In yet another expression of womanhood, lilies had a significant presence in the paradise of Adam and Eve. Tradition has it that when Eve left the Garden of Eden she shed real tears of repentance, and from those remorseful tears sprung up lilies. The spiritual principle held here is that true repentance is the beginning of beauty.

A mark of purity and grace throughout the ages, the regal white lily is a fitting symbol of the greater meaning of Easter. Gracing millions of homes and churches, the flowers embody joy, hope and life. Whether given as a gift or enjoyed in your own home, the Easter Lily serves as a beautiful reminder that Easter is a time for rejoicing and celebrating.

The following poem by Louise Lewin Matthews captures the spiritual essence of the Easter Lily:

Easter morn with lilies fair
Fills the church with perfumes rare,
As their clouds of incense rise,
Sweetest offerings to the skies.
Stately lilies pure and white
Flooding darkness with their light,
Bloom and sorrow drifts away,
On this holy hallow’d day.
Easter Lilies bending low
in the golden afterglow,
Bear a message from the sod
To the heavenly towers of God.

-Louise Lewin Matthews

Written and posted by http://aggie-horticulture.tamu.edu/plantanswers/publications/lily/lily.html

Did you know?

Billy Heroman’s is responsible for all of those beautiful planters you see around Baton Rouge.  Our plant personnel takes care of Airports, Doctor’s Offices, Malls, Downtown Buildings, etc.  Not only do they plant them… They also water, trim and maintain them so the customer doesn’t have to worry.

Poinsettia Care – How do I take care of this thing?

Poinsettia care begins with proper light, water, and temperature conditions. During the holidays, while in full bloom, they typically enjoy semi-cool, humid locations in bright, indirect light with plenty of moisture. Poinsettia plants should be watered thoroughly; taking care not to drown them by ensuring adequate drainage is available. Likewise, avoid letting them sit in water-filled saucers, which can lead to root rot. Adding plants nearby can help increase humidity levels in dry rooms, as will humidifiers.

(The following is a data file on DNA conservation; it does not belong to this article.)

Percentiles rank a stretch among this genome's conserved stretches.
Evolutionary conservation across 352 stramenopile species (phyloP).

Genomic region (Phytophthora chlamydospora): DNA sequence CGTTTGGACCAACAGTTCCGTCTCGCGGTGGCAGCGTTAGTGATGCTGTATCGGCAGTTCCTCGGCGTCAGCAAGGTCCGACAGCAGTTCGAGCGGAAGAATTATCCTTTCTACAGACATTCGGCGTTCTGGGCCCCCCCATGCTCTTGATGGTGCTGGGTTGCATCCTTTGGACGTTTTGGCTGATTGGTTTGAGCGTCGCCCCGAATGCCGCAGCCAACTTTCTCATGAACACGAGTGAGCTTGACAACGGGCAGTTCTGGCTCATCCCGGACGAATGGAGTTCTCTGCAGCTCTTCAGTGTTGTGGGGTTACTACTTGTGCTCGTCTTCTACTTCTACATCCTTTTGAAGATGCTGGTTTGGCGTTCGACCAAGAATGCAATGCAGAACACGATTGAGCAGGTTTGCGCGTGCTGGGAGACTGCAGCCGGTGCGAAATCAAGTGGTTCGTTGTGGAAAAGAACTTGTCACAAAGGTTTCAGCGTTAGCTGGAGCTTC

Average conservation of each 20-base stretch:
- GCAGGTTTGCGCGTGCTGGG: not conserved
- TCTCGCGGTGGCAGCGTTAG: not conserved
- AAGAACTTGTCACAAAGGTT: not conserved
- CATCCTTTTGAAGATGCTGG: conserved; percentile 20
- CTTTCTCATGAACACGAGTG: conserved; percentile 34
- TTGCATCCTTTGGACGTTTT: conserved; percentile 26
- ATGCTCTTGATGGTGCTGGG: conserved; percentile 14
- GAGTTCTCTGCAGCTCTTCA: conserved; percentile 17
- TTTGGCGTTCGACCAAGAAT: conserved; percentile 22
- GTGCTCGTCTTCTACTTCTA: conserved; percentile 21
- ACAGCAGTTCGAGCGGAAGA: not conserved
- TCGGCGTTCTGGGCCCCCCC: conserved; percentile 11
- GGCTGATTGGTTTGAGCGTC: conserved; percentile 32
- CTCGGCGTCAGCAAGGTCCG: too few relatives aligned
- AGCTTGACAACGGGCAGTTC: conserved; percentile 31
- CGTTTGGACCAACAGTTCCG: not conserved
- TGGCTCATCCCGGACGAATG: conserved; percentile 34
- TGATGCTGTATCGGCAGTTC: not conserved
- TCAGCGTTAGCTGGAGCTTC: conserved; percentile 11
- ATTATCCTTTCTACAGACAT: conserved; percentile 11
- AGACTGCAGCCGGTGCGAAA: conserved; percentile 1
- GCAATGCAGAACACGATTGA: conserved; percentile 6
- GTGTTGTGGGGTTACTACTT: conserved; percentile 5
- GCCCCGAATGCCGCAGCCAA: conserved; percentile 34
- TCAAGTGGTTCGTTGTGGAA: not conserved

Once flower bracts have fallen, you have the option of discarding the plant or keeping it an additional year. For those choosing to continue with poinsettia care, decrease regular watering to allow the plant to dry out some. However, don’t let it dry out completely. Also, relocate the poinsettia plant to a cool, dark area until spring or around April.

Orchid Care

BHFPhalo

Orchids are easy care plants that typically bloom for three to ten weeks. With a little attention, they will last for years.  Place your orchid in bright indirect light away from drafts. An ideal temperature range is 65 to 85 degrees.  Avoid any temperature extremes or placing orchids near heating/cooling vents.  Orchids need to be watered every 5 days, and they need perfect drainage. Feed orchids once a month with a liquid fertilizer.